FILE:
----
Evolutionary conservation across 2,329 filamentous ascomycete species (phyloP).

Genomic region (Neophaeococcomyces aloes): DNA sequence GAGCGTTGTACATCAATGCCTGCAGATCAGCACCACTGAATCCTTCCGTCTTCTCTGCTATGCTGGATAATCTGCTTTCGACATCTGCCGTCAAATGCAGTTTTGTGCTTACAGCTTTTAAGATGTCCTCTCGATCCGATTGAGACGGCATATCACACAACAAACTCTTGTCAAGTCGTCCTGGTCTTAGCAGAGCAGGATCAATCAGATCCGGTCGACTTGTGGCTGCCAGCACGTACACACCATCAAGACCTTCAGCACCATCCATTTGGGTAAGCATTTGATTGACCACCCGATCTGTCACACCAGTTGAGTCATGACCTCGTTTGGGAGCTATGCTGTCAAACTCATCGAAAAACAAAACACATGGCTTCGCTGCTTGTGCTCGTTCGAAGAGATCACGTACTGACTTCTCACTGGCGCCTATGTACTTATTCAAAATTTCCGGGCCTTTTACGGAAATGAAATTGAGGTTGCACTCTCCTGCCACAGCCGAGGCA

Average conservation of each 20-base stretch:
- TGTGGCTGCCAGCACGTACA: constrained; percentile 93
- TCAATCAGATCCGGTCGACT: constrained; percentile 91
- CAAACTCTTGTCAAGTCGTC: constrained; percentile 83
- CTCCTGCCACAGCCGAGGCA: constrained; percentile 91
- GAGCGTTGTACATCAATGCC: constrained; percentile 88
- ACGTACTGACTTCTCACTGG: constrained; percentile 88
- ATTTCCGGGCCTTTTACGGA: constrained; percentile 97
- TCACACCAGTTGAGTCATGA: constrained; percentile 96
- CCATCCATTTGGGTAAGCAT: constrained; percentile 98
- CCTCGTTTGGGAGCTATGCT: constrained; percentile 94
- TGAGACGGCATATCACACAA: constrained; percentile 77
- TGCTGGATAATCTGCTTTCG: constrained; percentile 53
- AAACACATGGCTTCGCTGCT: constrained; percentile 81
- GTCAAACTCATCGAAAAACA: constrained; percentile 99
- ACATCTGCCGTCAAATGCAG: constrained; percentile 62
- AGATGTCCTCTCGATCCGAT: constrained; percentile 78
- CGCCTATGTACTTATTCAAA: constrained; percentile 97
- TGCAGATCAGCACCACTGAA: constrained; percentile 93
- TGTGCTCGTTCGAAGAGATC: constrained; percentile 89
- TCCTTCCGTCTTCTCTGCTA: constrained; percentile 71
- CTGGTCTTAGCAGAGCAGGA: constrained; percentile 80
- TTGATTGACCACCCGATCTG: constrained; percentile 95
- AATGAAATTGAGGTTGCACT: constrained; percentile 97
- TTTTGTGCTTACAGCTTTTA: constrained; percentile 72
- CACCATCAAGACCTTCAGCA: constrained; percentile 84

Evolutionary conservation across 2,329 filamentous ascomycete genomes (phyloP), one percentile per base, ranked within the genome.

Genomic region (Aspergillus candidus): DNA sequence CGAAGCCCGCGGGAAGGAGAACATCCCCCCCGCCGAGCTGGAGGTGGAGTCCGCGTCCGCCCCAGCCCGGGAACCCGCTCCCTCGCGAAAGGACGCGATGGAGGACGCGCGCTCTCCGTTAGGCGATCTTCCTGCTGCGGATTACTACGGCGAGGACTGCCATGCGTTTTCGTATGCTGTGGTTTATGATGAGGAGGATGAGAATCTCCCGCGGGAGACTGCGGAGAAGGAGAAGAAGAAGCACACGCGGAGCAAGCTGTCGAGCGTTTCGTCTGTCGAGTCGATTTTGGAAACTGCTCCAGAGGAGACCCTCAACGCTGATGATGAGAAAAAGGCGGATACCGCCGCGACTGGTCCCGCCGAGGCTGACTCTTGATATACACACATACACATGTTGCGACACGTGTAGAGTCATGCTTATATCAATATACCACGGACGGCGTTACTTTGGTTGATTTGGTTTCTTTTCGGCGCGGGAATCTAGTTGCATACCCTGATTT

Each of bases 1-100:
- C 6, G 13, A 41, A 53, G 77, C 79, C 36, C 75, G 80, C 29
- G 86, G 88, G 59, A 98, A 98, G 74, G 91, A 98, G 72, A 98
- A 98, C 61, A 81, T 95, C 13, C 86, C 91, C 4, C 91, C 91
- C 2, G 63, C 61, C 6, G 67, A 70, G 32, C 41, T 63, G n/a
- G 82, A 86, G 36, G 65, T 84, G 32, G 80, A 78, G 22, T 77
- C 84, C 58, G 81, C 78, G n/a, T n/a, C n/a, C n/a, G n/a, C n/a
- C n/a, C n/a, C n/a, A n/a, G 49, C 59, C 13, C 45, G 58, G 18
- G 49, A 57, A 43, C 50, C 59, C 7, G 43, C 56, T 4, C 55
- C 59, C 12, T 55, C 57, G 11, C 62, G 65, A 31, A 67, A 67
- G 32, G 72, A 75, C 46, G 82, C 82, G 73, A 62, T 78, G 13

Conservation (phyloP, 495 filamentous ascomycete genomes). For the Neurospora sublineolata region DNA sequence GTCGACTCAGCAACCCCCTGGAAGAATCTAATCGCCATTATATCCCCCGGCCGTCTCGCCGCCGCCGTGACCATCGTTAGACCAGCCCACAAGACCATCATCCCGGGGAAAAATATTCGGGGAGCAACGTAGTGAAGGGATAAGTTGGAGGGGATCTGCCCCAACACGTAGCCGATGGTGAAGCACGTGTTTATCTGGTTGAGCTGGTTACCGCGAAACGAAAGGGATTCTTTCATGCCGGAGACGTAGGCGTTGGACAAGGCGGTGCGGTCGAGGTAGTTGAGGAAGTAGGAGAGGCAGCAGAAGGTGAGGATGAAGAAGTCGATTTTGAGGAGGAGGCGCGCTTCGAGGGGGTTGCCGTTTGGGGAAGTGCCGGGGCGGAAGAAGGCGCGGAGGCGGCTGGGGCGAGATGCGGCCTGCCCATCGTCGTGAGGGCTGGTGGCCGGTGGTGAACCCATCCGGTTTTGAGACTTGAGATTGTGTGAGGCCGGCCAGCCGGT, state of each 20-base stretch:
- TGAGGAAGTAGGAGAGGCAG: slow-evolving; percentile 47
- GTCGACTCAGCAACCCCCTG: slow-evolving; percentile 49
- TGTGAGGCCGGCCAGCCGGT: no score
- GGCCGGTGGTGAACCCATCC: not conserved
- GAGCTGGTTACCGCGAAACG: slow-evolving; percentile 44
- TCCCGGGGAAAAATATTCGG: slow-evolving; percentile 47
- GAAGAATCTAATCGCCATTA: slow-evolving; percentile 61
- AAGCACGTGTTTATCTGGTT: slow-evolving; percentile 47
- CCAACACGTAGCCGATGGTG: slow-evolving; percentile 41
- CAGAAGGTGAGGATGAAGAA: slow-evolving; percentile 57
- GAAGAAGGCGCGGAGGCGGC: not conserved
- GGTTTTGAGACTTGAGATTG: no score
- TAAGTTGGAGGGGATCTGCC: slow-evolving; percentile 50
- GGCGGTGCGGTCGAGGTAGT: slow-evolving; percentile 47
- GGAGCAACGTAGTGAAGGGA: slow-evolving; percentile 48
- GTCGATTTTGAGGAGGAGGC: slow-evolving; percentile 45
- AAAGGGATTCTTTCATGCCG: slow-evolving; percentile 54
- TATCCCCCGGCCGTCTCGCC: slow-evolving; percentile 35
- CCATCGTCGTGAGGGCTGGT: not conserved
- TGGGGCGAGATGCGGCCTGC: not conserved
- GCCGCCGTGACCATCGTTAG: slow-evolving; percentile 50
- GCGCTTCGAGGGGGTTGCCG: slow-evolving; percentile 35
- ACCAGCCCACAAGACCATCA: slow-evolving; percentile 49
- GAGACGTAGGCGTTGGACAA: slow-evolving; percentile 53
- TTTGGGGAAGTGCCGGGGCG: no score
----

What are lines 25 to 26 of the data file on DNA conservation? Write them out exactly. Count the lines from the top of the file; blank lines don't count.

- TTGATTGACCACCCGATCTG: constrained; percentile 95
- AATGAAATTGAGGTTGCACT: constrained; percentile 97